Disclaimer to the On-line Edition
This Manual has been designed for use in the NICU at London Health Sciences Centre (LHSC), London, Ontario, Canada, and represents clinical practice at this institution. The information contained within the Manual may not be applicable to other centres. If users of this Manual are not familiar with a drug, it is recommended that the official monograph be consulted before it is prescribed and administered. Any user of this information is advised that the contributors, Editor and LHSC are not responsible for any errors or omissions, and / or any consequences arising from the use of the information in this Manual.



  • to provide sedation and analgesia


  • fentanyl is a synthetic, rapid acting, narcotic analgesic which is chemically related to meperidine (Demerol(R))
  • more potent (50 to 100 times) than morphine on a weight basis
  • highly protein bound
  • serum half life is highly variable in neonates (1 to 30 hours)
  • fentanyl is metabolized mainly in the liver. Any condition which decreases hepatic blood flow (eg. abdominal distension, omphalocele, diaphragmatic hernia or a decreased cardiac output) or affects hepatic function can slow the metabolism and thus prolong the effect of the drug
  • fentanyl's action is more rapid and less prolonged than morphine

Side Effects

  • the side effects which are possible are essentially those of any narcotic
  • these include respiratory depression, bradycardia, vomiting, hypotension, apnea: RAPID ADMINISTRATION CAN INCREASE THE POSSIBILITY OF THESE EFFECTS.
  • RESPIRATORY MUSCLE PARALYSIS AND RIGIDITY can also occur if fentanyl is given too quickly
  • this can be overcome with the use of
    1. succinylcholine
    2. pancuronium/vecuronium

Nursing Implications

  • monitor respiratory and cardiovascular status closely; peak respiratory depression may not occur until 5 to 15 minutes after a bolus dose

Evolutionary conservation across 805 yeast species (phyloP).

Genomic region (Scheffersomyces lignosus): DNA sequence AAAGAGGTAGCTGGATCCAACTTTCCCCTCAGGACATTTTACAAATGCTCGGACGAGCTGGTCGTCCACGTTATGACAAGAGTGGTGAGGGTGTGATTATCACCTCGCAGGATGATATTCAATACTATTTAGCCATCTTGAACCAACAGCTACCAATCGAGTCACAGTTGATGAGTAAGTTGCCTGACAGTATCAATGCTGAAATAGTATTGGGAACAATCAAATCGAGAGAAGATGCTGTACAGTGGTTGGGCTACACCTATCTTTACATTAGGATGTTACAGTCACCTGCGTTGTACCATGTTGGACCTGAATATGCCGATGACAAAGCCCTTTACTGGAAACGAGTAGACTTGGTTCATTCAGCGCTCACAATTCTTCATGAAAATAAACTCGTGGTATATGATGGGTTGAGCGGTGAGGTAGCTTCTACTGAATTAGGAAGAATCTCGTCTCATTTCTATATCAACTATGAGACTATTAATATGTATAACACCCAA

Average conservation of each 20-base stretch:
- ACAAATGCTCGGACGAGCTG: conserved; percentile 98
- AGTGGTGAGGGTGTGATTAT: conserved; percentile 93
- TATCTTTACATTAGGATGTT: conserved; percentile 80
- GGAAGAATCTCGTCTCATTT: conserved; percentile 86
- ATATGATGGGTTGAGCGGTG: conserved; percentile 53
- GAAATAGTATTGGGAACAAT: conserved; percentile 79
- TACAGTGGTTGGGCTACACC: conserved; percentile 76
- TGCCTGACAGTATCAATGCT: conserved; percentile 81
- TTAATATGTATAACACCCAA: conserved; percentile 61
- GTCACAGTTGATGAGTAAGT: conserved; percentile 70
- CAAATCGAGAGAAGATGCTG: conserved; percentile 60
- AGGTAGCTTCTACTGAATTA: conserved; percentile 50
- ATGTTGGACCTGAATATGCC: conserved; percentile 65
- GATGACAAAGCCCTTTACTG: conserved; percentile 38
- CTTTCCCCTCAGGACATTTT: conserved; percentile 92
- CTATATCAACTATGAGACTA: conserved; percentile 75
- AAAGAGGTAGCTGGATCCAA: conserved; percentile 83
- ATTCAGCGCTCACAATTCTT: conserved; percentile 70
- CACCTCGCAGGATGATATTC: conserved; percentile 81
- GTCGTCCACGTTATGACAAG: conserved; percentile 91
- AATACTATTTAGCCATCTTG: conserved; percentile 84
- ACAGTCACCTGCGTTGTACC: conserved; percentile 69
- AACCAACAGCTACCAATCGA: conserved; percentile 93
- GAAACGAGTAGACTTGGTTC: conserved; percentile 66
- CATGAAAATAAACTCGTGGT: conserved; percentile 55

• tolerance to analgesic effect may develop with prolonged use
  • stable in both dextrose and saline solutions
  • resuscitation equipment must be readily available



  • consider a loading dose (per "Intermittent Dosing Schedule") before beginning a continuous infusion
  • 1 to 5 mcg/kg/h (usual range)
  • New standard concentrations:
    • Fentanyl 2.5mcg/mL for patients less than 1kg
    • Fentanyl 5mcg/mL for patients greater than 1kg and less than 2.5kg
    • Fentanyl 10mcg/mL for patients greater than 2.5kg


  • < 1500 g: 1 mcg/kg IV push by physician only over 10 minutes
    (may be given by an RN as a slow infusion over 30 minutes)
  • > 1500 g: 2 mcg/kg IV push by physician only over 10 minutes
    (may be given by an RN as a slow infusion over 30 minutes)

    For MD administration over 10 minutes, follow these preparation and administration guidelines:

    1. Dilute Fentanyl
      0.5 mL Fentanyl (50 mcg/mL) + 9.5 mL Diluent (eg. D5W)
      = 25 mcg/10 mL Fentanyl
      = 2.5 mcg/mL Fentanyl
  • if the infant is insufficiently sedated after 15 minutes, the dosage may be repeated x 1
  • the effect may last, on average, 2 to 4 hours
  • naloxone (a narcotic antagonist) should be readily available at the bedside, (DOSAGE OF NALOXONE = 10 mcg/kg); this may be repeated as required


  • 50 mcg/mL (2 mL and 5 mL ampoules)


  1. Bell SG and Ellis LJ: Use of fentanyl for sedation of mechanically ventilated neonates, Neonatal Network 1987 (Oct): 27-31.
  2. Jarvis AP and Arancibia CV: A case of difficult neonatal ventilation (letter), Anesthesia and Analgesia 1987; 66:196.
  3. Billmire DA, Neale HW and Gregory RO: Use of IV fentanyl in the outpatient treatment of pediatric facial trauma, The Journal of Trauma 1985; 25:1079-1080.
  4. Bhatt DR, Furman GI, Reber DJ et al: Neonatal Drug Formulary, 1990-1991, 2nd Edition, Fontana, California 92334.
  5. Taketomo CK, Hodding JH and Kraus DM: Pediatric Dosage Handbook, Lexi-Comp Inc., Cleveland, 1992.
  6. Young TE and Mangum OB: Neofax - A Manual of Drugs Used in Neonatal Care, Columbus, Ohio: Ross Laboratories, 1992.

Updated: 02 August 2002

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